It is common for people to assume a motorist is at fault in an accident involving a pedestrian, and education courses for drivers often teach that pedestrians have the right of way on the road. This is not always the case, however, and pedestrians can be held partially or entirely accountable for accidents in some situations.
How is fault determined?
Let’s assume you witness an accident where a pedestrian runs out in front of a vehicle before a driver can react and avert an accident. In this case, assigning blame to the pedestrian will be accurate because there is little a driver can do when a pedestrian suddenly runs in front of traffic. In situations like this, your testimony can help an insurance adjuster come to a conclusion.
In a case where the driver is fully at fault, the pedestrian will recover damages from the motorist’s insurance policy.
On the other hand, if a pedestrian is at fault for an accident as in the above scenario, that person most likely won’t get any compensation for injuries and may even end up paying for damages the driver might have incurred whether to person or property. It doesn’t matter whether an individual is jaywalking, crossing during the wrong traffic signal, walking along a highway, or walking while you are drunk. That person will have to pay for compensation when it is proven beyond reasonable doubt that the individual is responsible.
What about shared fault?
Even in these situations, a motorist may still hold the blame at least partially for the accident. For example, a driver can be partly blamed for a jaywalking accident that driver was driving over the speed limit even if it’s just a few miles more, or if the driver was distracted (on the phone, eating carelessly or talking to someone else in the car). When both parties are at fault, courts tend to use two different legal concepts to make their decisions in personal injury claims. These concepts are contributory negligence or comparative negligence.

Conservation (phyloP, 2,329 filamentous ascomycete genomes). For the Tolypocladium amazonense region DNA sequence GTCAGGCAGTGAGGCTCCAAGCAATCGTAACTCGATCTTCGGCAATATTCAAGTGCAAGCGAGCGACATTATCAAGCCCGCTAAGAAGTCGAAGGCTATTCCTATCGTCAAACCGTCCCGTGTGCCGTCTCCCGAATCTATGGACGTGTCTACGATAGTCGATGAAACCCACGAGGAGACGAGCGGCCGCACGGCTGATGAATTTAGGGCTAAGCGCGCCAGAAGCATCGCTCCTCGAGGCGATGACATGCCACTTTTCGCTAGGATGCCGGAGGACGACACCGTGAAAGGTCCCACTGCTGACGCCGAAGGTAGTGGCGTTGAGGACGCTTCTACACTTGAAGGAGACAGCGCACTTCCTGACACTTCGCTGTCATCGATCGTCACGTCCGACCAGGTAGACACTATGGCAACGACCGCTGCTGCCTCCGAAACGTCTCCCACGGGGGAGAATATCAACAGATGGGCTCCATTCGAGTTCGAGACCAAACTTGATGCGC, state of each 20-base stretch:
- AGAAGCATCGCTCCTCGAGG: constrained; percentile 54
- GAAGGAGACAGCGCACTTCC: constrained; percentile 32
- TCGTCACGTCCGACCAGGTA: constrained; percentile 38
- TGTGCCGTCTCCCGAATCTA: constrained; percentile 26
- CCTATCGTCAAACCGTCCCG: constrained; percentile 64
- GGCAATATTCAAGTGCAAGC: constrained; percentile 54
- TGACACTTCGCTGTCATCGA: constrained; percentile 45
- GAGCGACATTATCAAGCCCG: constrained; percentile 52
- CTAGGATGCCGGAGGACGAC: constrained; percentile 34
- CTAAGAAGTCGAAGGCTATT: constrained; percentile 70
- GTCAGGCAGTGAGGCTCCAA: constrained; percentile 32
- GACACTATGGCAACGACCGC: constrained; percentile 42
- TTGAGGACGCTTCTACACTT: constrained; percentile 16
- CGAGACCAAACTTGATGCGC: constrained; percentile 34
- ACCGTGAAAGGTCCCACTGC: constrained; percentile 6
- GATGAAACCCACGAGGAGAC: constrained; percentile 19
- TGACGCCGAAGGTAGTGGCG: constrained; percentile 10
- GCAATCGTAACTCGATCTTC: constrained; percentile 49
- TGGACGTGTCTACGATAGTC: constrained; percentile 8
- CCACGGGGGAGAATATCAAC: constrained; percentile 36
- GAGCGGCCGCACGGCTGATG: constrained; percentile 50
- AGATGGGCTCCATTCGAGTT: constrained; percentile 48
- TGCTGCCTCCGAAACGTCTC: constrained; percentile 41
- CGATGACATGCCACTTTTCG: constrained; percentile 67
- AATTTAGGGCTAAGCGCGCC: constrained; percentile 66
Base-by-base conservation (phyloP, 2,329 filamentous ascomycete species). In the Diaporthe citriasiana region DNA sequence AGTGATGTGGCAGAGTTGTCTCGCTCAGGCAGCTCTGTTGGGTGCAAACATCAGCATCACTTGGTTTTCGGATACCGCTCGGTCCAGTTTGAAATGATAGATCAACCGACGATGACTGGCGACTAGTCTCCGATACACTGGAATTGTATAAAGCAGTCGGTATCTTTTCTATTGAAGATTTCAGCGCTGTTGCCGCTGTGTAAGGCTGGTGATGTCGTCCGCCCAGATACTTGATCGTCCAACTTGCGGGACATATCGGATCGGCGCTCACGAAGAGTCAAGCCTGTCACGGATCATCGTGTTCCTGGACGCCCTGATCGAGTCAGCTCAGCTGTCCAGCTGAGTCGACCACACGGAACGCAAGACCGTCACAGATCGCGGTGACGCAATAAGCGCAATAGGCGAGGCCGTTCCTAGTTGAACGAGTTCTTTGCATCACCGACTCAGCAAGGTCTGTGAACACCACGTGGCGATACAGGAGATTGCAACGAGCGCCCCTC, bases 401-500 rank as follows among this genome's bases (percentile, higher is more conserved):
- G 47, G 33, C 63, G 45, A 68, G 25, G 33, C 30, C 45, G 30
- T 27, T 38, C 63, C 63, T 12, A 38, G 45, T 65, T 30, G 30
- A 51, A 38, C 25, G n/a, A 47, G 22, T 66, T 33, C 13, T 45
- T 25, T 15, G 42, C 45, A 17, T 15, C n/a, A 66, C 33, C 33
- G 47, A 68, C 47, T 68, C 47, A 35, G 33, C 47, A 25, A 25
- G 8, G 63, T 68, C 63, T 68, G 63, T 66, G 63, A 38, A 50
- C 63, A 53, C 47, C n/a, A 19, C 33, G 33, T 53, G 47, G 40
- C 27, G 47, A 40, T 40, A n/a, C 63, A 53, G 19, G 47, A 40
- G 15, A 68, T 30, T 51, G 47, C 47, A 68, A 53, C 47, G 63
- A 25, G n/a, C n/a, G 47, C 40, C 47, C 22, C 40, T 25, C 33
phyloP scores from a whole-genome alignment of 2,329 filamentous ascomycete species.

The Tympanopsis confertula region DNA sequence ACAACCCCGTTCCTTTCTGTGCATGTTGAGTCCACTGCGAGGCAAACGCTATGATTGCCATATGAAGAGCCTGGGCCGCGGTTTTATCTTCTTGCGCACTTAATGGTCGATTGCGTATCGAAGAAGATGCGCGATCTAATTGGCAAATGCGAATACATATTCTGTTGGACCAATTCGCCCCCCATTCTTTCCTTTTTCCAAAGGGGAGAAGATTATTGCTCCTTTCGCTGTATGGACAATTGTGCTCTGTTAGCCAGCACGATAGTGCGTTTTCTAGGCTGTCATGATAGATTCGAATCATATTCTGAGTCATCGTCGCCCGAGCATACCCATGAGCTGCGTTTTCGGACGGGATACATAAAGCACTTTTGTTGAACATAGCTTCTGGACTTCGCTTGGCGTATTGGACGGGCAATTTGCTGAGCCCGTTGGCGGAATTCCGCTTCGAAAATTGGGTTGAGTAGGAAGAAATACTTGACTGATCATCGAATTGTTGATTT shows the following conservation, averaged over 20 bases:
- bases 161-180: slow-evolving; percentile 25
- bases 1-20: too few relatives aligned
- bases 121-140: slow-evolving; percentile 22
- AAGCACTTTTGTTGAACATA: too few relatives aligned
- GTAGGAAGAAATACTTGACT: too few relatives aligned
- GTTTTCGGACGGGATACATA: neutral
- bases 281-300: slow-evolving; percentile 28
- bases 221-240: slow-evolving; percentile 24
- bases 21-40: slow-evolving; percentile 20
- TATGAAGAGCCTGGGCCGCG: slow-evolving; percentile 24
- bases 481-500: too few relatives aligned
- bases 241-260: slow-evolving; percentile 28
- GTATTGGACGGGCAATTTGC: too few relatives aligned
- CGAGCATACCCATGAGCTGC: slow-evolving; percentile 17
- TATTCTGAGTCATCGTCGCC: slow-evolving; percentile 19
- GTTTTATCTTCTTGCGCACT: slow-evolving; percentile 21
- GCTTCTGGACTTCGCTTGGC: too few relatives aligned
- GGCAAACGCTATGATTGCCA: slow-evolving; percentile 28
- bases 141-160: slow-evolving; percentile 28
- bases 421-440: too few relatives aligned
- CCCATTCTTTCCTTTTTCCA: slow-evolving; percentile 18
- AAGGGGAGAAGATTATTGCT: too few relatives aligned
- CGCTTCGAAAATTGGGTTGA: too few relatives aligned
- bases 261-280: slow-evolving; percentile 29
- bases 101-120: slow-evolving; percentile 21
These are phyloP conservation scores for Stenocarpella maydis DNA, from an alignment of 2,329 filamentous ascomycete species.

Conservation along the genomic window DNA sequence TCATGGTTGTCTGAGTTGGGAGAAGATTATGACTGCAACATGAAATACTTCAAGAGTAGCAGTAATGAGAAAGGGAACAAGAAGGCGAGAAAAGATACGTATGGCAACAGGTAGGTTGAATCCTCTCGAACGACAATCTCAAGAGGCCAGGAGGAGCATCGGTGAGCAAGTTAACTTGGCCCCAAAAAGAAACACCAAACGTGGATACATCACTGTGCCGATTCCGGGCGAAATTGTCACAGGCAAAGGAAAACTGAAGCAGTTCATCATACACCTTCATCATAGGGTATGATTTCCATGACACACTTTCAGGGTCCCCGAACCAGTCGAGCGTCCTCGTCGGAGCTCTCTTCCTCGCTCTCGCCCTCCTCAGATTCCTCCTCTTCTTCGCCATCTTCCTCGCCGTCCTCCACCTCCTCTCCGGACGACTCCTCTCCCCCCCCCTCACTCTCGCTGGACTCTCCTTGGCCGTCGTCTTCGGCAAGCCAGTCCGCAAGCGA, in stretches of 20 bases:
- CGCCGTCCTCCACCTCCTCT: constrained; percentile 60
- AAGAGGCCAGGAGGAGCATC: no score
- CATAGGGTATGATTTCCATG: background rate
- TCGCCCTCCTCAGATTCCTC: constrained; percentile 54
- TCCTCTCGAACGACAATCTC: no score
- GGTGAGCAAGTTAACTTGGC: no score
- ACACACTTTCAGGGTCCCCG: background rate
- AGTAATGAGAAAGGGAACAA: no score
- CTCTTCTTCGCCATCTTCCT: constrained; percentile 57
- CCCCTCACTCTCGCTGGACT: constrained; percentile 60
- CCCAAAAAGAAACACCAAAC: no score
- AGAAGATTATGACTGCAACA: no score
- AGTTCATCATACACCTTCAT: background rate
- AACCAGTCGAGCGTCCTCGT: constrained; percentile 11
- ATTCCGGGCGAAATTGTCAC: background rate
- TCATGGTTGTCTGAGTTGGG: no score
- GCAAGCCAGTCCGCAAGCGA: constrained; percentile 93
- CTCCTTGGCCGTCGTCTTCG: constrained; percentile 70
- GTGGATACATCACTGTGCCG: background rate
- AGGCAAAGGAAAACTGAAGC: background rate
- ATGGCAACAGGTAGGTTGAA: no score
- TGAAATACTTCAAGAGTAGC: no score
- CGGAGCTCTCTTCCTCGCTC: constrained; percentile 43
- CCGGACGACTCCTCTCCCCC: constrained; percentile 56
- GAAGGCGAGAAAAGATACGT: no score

What is comparative and what is contributory negligence?
Comparative negligence is used by many states including California to determine the level of fault in personal injury cases. While a few use contributory negligence to handle personal injury claims. Contributory negligence is an all or nothing system that states that the party to blame must carry 100% settlement for the injured party. Although this system reduces the number of personal injury cases that come to the court, the ruling is rarely fair.
In comparative negligence, however, the injured party carries some of the faults for the accident and will collect a reduced settlement that reflects the level of responsibility they hold. A good example is if a driver was texting when a jaywalker stepped out in front of the car and an accident occurs. In a bid to get compensated, the pedestrian sues the motorist for damages, and a jury decides that the driver bears 60% fault for the accident, while the pedestrian bears 40%. The pedestrian will receive a settlement for damages minus his or her proportion of the blame.